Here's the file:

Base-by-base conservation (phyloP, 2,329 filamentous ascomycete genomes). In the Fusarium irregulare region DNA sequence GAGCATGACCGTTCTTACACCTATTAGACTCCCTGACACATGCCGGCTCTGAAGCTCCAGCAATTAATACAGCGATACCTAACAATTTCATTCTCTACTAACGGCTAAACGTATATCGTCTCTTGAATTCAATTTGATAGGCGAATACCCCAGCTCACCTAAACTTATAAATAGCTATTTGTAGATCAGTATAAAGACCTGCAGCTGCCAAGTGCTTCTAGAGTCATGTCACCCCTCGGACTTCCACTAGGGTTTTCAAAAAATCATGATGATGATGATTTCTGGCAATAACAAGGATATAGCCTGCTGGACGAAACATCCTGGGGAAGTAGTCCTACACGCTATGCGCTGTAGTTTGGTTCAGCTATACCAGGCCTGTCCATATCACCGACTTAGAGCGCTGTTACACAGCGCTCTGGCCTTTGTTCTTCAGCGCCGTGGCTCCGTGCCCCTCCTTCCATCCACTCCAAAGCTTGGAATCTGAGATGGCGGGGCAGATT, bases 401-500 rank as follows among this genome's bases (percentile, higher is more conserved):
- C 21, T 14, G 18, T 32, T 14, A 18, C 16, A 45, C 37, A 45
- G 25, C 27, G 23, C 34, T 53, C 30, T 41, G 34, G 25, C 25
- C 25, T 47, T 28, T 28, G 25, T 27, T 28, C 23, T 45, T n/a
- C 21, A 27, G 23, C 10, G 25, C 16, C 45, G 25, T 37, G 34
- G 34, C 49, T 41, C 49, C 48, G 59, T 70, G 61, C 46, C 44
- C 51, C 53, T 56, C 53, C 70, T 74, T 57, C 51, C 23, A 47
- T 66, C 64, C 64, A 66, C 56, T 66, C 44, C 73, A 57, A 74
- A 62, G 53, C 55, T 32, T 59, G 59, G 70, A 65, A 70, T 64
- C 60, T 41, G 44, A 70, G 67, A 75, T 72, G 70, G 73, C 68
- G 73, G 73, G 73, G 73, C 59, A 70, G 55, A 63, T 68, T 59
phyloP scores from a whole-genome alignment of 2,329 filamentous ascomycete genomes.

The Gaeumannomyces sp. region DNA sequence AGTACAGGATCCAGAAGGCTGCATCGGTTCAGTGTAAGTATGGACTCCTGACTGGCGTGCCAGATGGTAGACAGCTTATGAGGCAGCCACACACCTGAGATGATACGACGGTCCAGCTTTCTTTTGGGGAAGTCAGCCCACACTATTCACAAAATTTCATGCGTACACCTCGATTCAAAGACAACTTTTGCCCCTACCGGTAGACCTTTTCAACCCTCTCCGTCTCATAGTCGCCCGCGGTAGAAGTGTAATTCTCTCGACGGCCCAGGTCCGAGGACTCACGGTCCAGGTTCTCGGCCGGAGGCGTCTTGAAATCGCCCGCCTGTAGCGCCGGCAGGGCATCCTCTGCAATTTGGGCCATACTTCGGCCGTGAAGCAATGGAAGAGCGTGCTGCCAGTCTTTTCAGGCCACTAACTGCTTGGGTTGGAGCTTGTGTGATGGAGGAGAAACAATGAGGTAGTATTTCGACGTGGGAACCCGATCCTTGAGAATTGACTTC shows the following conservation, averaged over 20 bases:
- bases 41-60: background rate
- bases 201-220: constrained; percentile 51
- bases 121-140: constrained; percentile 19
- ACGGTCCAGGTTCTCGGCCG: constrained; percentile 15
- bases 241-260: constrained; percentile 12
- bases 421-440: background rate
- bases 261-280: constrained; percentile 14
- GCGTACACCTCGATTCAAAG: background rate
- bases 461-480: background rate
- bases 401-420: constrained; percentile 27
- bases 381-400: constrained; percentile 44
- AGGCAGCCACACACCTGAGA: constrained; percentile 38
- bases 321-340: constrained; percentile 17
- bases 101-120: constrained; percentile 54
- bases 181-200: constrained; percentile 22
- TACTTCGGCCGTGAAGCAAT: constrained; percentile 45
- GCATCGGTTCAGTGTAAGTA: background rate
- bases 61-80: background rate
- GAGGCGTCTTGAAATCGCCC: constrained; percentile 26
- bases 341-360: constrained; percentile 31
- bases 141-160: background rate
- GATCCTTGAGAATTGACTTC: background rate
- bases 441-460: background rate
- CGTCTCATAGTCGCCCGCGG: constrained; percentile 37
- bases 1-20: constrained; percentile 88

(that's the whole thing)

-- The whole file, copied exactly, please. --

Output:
Base-by-base conservation (phyloP, 2,329 filamentous ascomycete genomes). In the Fusarium irregulare region DNA sequence GAGCATGACCGTTCTTACACCTATTAGACTCCCTGACACATGCCGGCTCTGAAGCTCCAGCAATTAATACAGCGATACCTAACAATTTCATTCTCTACTAACGGCTAAACGTATATCGTCTCTTGAATTCAATTTGATAGGCGAATACCCCAGCTCACCTAAACTTATAAATAGCTATTTGTAGATCAGTATAAAGACCTGCAGCTGCCAAGTGCTTCTAGAGTCATGTCACCCCTCGGACTTCCACTAGGGTTTTCAAAAAATCATGATGATGATGATTTCTGGCAATAACAAGGATATAGCCTGCTGGACGAAACATCCTGGGGAAGTAGTCCTACACGCTATGCGCTGTAGTTTGGTTCAGCTATACCAGGCCTGTCCATATCACCGACTTAGAGCGCTGTTACACAGCGCTCTGGCCTTTGTTCTTCAGCGCCGTGGCTCCGTGCCCCTCCTTCCATCCACTCCAAAGCTTGGAATCTGAGATGGCGGGGCAGATT, bases 401-500 rank as follows among this genome's bases (percentile, higher is more conserved):
- C 21, T 14, G 18, T 32, T 14, A 18, C 16, A 45, C 37, A 45
- G 25, C 27, G 23, C 34, T 53, C 30, T 41, G 34, G 25, C 25
- C 25, T 47, T 28, T 28, G 25, T 27, T 28, C 23, T 45, T n/a
- C 21, A 27, G 23, C 10, G 25, C 16, C 45, G 25, T 37, G 34
- G 34, C 49, T 41, C 49, C 48, G 59, T 70, G 61, C 46, C 44
- C 51, C 53, T 56, C 53, C 70, T 74, T 57, C 51, C 23, A 47
- T 66, C 64, C 64, A 66, C 56, T 66, C 44, C 73, A 57, A 74
- A 62, G 53, C 55, T 32, T 59, G 59, G 70, A 65, A 70, T 64
- C 60, T 41, G 44, A 70, G 67, A 75, T 72, G 70, G 73, C 68
- G 73, G 73, G 73, G 73, C 59, A 70, G 55, A 63, T 68, T 59
phyloP scores from a whole-genome alignment of 2,329 filamentous ascomycete genomes.

The Gaeumannomyces sp. region DNA sequence AGTACAGGATCCAGAAGGCTGCATCGGTTCAGTGTAAGTATGGACTCCTGACTGGCGTGCCAGATGGTAGACAGCTTATGAGGCAGCCACACACCTGAGATGATACGACGGTCCAGCTTTCTTTTGGGGAAGTCAGCCCACACTATTCACAAAATTTCATGCGTACACCTCGATTCAAAGACAACTTTTGCCCCTACCGGTAGACCTTTTCAACCCTCTCCGTCTCATAGTCGCCCGCGGTAGAAGTGTAATTCTCTCGACGGCCCAGGTCCGAGGACTCACGGTCCAGGTTCTCGGCCGGAGGCGTCTTGAAATCGCCCGCCTGTAGCGCCGGCAGGGCATCCTCTGCAATTTGGGCCATACTTCGGCCGTGAAGCAATGGAAGAGCGTGCTGCCAGTCTTTTCAGGCCACTAACTGCTTGGGTTGGAGCTTGTGTGATGGAGGAGAAACAATGAGGTAGTATTTCGACGTGGGAACCCGATCCTTGAGAATTGACTTC shows the following conservation, averaged over 20 bases:
- bases 41-60: background rate
- bases 201-220: constrained; percentile 51
- bases 121-140: constrained; percentile 19
- ACGGTCCAGGTTCTCGGCCG: constrained; percentile 15
- bases 241-260: constrained; percentile 12
- bases 421-440: background rate
- bases 261-280: constrained; percentile 14
- GCGTACACCTCGATTCAAAG: background rate
- bases 461-480: background rate
- bases 401-420: constrained; percentile 27
- bases 381-400: constrained; percentile 44
- AGGCAGCCACACACCTGAGA: constrained; percentile 38
- bases 321-340: constrained; percentile 17
- bases 101-120: constrained; percentile 54
- bases 181-200: constrained; percentile 22
- TACTTCGGCCGTGAAGCAAT: constrained; percentile 45
- GCATCGGTTCAGTGTAAGTA: background rate
- bases 61-80: background rate
- GAGGCGTCTTGAAATCGCCC: constrained; percentile 26
- bases 341-360: constrained; percentile 31
- bases 141-160: background rate
- GATCCTTGAGAATTGACTTC: background rate
- bases 441-460: background rate
- CGTCTCATAGTCGCCCGCGG: constrained; percentile 37
- bases 1-20: constrained; percentile 88